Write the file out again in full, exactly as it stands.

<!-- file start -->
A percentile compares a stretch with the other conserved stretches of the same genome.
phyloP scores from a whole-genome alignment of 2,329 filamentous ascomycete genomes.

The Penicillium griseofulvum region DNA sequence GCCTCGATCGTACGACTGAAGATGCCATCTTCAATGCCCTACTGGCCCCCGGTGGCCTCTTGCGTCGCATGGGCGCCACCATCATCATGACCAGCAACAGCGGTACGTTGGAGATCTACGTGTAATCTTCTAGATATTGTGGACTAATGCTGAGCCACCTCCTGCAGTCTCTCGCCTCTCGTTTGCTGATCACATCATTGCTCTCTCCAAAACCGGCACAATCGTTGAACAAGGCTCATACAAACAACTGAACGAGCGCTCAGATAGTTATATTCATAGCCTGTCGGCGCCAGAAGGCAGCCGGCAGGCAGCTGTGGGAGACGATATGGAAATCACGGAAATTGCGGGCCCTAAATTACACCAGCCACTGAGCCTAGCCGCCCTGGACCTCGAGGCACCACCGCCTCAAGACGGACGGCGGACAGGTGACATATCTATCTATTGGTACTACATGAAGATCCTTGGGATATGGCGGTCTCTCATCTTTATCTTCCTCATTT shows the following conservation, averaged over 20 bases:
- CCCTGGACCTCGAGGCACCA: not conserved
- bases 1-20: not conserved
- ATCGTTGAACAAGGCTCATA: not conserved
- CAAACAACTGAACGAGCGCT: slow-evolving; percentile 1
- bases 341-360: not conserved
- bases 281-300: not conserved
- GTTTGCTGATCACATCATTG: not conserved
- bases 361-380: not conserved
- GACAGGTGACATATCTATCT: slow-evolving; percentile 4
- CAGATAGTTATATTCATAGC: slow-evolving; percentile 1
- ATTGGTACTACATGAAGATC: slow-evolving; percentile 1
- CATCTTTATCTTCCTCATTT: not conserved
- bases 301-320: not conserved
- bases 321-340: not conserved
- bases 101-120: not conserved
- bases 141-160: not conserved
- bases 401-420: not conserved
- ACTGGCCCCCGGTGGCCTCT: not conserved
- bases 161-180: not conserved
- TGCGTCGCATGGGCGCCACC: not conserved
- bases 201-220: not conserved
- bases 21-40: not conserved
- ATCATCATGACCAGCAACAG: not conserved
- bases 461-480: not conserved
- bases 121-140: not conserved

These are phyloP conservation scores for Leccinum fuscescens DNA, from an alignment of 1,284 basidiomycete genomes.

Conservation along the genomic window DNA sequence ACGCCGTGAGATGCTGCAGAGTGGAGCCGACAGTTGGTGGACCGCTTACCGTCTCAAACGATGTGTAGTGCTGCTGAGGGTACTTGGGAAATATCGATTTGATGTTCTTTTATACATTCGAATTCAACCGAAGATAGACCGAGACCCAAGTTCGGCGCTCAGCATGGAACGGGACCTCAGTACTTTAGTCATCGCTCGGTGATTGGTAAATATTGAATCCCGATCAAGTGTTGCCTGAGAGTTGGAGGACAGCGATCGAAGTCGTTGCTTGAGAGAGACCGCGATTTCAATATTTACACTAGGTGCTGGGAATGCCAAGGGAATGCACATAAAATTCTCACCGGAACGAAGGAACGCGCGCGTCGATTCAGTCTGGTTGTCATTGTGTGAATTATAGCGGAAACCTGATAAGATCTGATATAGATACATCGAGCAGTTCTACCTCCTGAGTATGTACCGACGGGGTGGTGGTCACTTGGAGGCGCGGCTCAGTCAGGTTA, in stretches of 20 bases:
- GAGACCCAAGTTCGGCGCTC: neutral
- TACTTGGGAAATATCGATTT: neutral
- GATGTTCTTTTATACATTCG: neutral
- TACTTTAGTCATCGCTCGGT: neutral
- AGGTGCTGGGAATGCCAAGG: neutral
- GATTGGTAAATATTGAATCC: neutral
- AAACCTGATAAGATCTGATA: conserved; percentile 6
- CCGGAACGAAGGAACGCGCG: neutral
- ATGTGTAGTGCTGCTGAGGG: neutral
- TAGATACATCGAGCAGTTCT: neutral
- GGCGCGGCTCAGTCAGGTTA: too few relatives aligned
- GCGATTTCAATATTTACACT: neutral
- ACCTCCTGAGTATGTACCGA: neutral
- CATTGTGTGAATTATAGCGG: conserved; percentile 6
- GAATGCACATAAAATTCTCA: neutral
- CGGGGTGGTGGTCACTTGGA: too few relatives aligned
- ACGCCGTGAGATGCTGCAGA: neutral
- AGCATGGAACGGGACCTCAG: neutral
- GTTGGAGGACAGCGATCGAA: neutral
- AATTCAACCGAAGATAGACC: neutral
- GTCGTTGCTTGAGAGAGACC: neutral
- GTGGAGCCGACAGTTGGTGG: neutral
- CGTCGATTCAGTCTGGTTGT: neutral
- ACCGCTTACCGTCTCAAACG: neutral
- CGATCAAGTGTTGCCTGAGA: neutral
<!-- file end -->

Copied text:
A percentile compares a stretch with the other conserved stretches of the same genome.
phyloP scores from a whole-genome alignment of 2,329 filamentous ascomycete genomes.

The Penicillium griseofulvum region DNA sequence GCCTCGATCGTACGACTGAAGATGCCATCTTCAATGCCCTACTGGCCCCCGGTGGCCTCTTGCGTCGCATGGGCGCCACCATCATCATGACCAGCAACAGCGGTACGTTGGAGATCTACGTGTAATCTTCTAGATATTGTGGACTAATGCTGAGCCACCTCCTGCAGTCTCTCGCCTCTCGTTTGCTGATCACATCATTGCTCTCTCCAAAACCGGCACAATCGTTGAACAAGGCTCATACAAACAACTGAACGAGCGCTCAGATAGTTATATTCATAGCCTGTCGGCGCCAGAAGGCAGCCGGCAGGCAGCTGTGGGAGACGATATGGAAATCACGGAAATTGCGGGCCCTAAATTACACCAGCCACTGAGCCTAGCCGCCCTGGACCTCGAGGCACCACCGCCTCAAGACGGACGGCGGACAGGTGACATATCTATCTATTGGTACTACATGAAGATCCTTGGGATATGGCGGTCTCTCATCTTTATCTTCCTCATTT shows the following conservation, averaged over 20 bases:
- CCCTGGACCTCGAGGCACCA: not conserved
- bases 1-20: not conserved
- ATCGTTGAACAAGGCTCATA: not conserved
- CAAACAACTGAACGAGCGCT: slow-evolving; percentile 1
- bases 341-360: not conserved
- bases 281-300: not conserved
- GTTTGCTGATCACATCATTG: not conserved
- bases 361-380: not conserved
- GACAGGTGACATATCTATCT: slow-evolving; percentile 4
- CAGATAGTTATATTCATAGC: slow-evolving; percentile 1
- ATTGGTACTACATGAAGATC: slow-evolving; percentile 1
- CATCTTTATCTTCCTCATTT: not conserved
- bases 301-320: not conserved
- bases 321-340: not conserved
- bases 101-120: not conserved
- bases 141-160: not conserved
- bases 401-420: not conserved
- ACTGGCCCCCGGTGGCCTCT: not conserved
- bases 161-180: not conserved
- TGCGTCGCATGGGCGCCACC: not conserved
- bases 201-220: not conserved
- bases 21-40: not conserved
- ATCATCATGACCAGCAACAG: not conserved
- bases 461-480: not conserved
- bases 121-140: not conserved

These are phyloP conservation scores for Leccinum fuscescens DNA, from an alignment of 1,284 basidiomycete genomes.

Conservation along the genomic window DNA sequence ACGCCGTGAGATGCTGCAGAGTGGAGCCGACAGTTGGTGGACCGCTTACCGTCTCAAACGATGTGTAGTGCTGCTGAGGGTACTTGGGAAATATCGATTTGATGTTCTTTTATACATTCGAATTCAACCGAAGATAGACCGAGACCCAAGTTCGGCGCTCAGCATGGAACGGGACCTCAGTACTTTAGTCATCGCTCGGTGATTGGTAAATATTGAATCCCGATCAAGTGTTGCCTGAGAGTTGGAGGACAGCGATCGAAGTCGTTGCTTGAGAGAGACCGCGATTTCAATATTTACACTAGGTGCTGGGAATGCCAAGGGAATGCACATAAAATTCTCACCGGAACGAAGGAACGCGCGCGTCGATTCAGTCTGGTTGTCATTGTGTGAATTATAGCGGAAACCTGATAAGATCTGATATAGATACATCGAGCAGTTCTACCTCCTGAGTATGTACCGACGGGGTGGTGGTCACTTGGAGGCGCGGCTCAGTCAGGTTA, in stretches of 20 bases:
- GAGACCCAAGTTCGGCGCTC: neutral
- TACTTGGGAAATATCGATTT: neutral
- GATGTTCTTTTATACATTCG: neutral
- TACTTTAGTCATCGCTCGGT: neutral
- AGGTGCTGGGAATGCCAAGG: neutral
- GATTGGTAAATATTGAATCC: neutral
- AAACCTGATAAGATCTGATA: conserved; percentile 6
- CCGGAACGAAGGAACGCGCG: neutral
- ATGTGTAGTGCTGCTGAGGG: neutral
- TAGATACATCGAGCAGTTCT: neutral
- GGCGCGGCTCAGTCAGGTTA: too few relatives aligned
- GCGATTTCAATATTTACACT: neutral
- ACCTCCTGAGTATGTACCGA: neutral
- CATTGTGTGAATTATAGCGG: conserved; percentile 6
- GAATGCACATAAAATTCTCA: neutral
- CGGGGTGGTGGTCACTTGGA: too few relatives aligned
- ACGCCGTGAGATGCTGCAGA: neutral
- AGCATGGAACGGGACCTCAG: neutral
- GTTGGAGGACAGCGATCGAA: neutral
- AATTCAACCGAAGATAGACC: neutral
- GTCGTTGCTTGAGAGAGACC: neutral
- GTGGAGCCGACAGTTGGTGG: neutral
- CGTCGATTCAGTCTGGTTGT: neutral
- ACCGCTTACCGTCTCAAACG: neutral
- CGATCAAGTGTTGCCTGAGA: neutral